National WIC Association

Statement from NWA’s CEO on the Violence in the Atlanta Area

March 19, 2021

Statement of the Rev. Fr. Douglas A. Greenaway
President & CEO of the National WIC Association
On the Violence in the Atlanta Area Tuesday

This past Tuesday, eight people in the Atlanta area, including six Asian women, were tragically murdered. In custody for their deaths is a 21-year-old white male. His expressed motive? To remove the temptation of his sexual addiction. Why might we ask, are their deaths and his violence of relevance or importance to us? The short answer is that like each of us, they loved and were loved; they were once someone’s daughter or son, sister or brother, partner or wife, mother or father. You see, whether we wish to acknowledge it or not, we are all inextricably connected. Archbishop Desmond Tutu once said, “My humanity is bound up in yours, for we can only be human together.”

We may never know the full story of this tragedy. Still, it cannot escape our attention that the targeting of Asian-owned businesses and Asian women by this young man was in part deliberate. Regardless of the alleged murderer's expressed motives, it is hard to deny that hate was likely a portion of the crime. Hate is anathema to our essential purpose, our call to love one another. When we hate, we render another invisible; we cancel their humanity.

No one can deny that hate crimes are rising across the country – most recently, hate crimes are specifically targeted towards the Asian American and Pacific Islander (AAPI) community. Stop AAPI Hate has tracked more than 3,700 reports of anti-Asian violence and discrimination since the beginning of the pandemic, targeting individuals of many ethnicities and backgrounds. The majority of these crimes specifically target women.

The Atlanta area murders draw yet another connection between the rise in lethal hate crimes and the unregulated access to deadly weapons. NWA has joined other medical and public health groups in declaring firearm-related violence a public health crisis. It is in the hands of policymakers to take reasonable and necessary common-sense steps to regulate access to firearms, that we may build safer communities free from hate-driven acts of violence.

This week, Agriculture Secretary Tom Vilsack reiterated his commitment to dismantling structural racism in the nation’s food and nutrition safety net. Over 350,000 Asian American and Pacific Islander women, babies, and young children rely on WIC services to ensure access to healthy foods and assure their children get a healthy start to life. While I may know their engagement with WIC, AAPI families are left out of data collections that inform outreach efforts and programmatic decisions.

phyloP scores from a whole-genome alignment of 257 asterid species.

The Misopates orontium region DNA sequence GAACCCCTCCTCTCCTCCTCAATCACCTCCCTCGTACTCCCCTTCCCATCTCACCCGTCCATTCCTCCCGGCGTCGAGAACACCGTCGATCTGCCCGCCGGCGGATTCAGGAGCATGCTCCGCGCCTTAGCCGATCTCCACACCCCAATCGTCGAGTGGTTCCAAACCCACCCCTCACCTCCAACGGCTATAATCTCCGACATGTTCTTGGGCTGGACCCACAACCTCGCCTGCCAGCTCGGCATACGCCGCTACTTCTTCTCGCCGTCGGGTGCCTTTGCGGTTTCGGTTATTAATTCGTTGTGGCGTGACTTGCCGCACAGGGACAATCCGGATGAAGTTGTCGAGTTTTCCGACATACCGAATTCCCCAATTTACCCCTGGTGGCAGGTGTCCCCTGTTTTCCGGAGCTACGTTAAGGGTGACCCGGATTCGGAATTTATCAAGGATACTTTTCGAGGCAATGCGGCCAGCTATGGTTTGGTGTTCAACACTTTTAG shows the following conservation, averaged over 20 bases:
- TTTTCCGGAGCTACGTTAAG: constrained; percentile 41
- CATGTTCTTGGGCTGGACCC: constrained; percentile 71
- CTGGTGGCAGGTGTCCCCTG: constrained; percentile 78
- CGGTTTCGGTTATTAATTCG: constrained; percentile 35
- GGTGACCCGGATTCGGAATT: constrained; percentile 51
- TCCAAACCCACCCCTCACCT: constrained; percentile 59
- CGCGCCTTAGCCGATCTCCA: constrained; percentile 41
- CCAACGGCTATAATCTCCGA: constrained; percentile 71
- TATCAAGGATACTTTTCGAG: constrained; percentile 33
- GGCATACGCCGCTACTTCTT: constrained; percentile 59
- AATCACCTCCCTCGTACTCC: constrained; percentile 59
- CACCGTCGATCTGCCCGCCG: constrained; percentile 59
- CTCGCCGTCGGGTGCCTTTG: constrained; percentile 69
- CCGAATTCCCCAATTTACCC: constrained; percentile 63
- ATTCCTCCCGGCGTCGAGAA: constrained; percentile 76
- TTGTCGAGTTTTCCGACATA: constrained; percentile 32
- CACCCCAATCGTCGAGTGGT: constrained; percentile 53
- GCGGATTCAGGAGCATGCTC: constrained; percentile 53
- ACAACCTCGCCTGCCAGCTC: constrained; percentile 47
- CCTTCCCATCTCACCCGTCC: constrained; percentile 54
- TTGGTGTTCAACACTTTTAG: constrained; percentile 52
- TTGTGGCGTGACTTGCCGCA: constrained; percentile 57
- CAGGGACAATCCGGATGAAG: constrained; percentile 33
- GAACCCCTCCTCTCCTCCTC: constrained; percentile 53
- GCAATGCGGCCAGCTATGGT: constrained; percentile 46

Our WIC family joins in support of and in solidarity with our AAPI staff, colleagues, and participants. Anti-Asian violence, anti-Indigenous and anti-Black racism manifests themselves when we fail to acknowledge it in our midst when we fail to dismantle the structures, attitudes, and effects of white supremacy.

When tragedies like the Atlanta area murders occur, we are presented with the opportunity to look inward, to ask ourselves crucial questions of complicity. What part might we play, intentionally or unintentionally, in dismissing or embracing those near to us or far from us, those like us, or unlike us? What part might we play, intentionally or unintentionally, in aiding or ignoring those among us who are lost, who might perpetrate such violence?

Archbishop Tutu’s friend and contemporary, the Hon. Nelson Mandela offered these words to encourage us. “No one is born hating another person because of the color of his skin, or his background, or his religion. People must learn to hate, and if they can learn to hate, they can be taught to love, for love comes more naturally to the human heart than its opposite.”

Please stand with your colleagues in the National WIC Association in fighting for safe, equitable communities free from racism, misogyny, and violence.

Resources for Asian American and Pacific Islander Individuals and Communities

Stop AAPI Hate: Safety Tips and Know Your Rights.

Mental Health America: Asian American Pacific Islander Communities And Mental Health.

National Alliance on Mental Illness: Asian American and Pacific Islander Resources.

Anti-Racism Resources

NBC: Anti-Racism Resources to Support Asian American, Pacific Islander Community.

Urban Wire: Confronting Racism and Supporting Asian American Communities in the Wake of COVID-19.

Mashable: How You Can Support the Safety of Asian Americans with Attacks on the Rise.

Electric Lit: A Literary Guide to Combat Anti-Asian Racism in America.

Buzzfeed: Asian-Owned Small Businesses Need Your Help More Than Ever — Here Are 11 You Can Support Right Now.

CNBC: How to Support Asian American Colleagues Amid the Recent Wave of Anti-Asian Violence.

Hollaback: Free Virtual Bystander Intervention Trainings.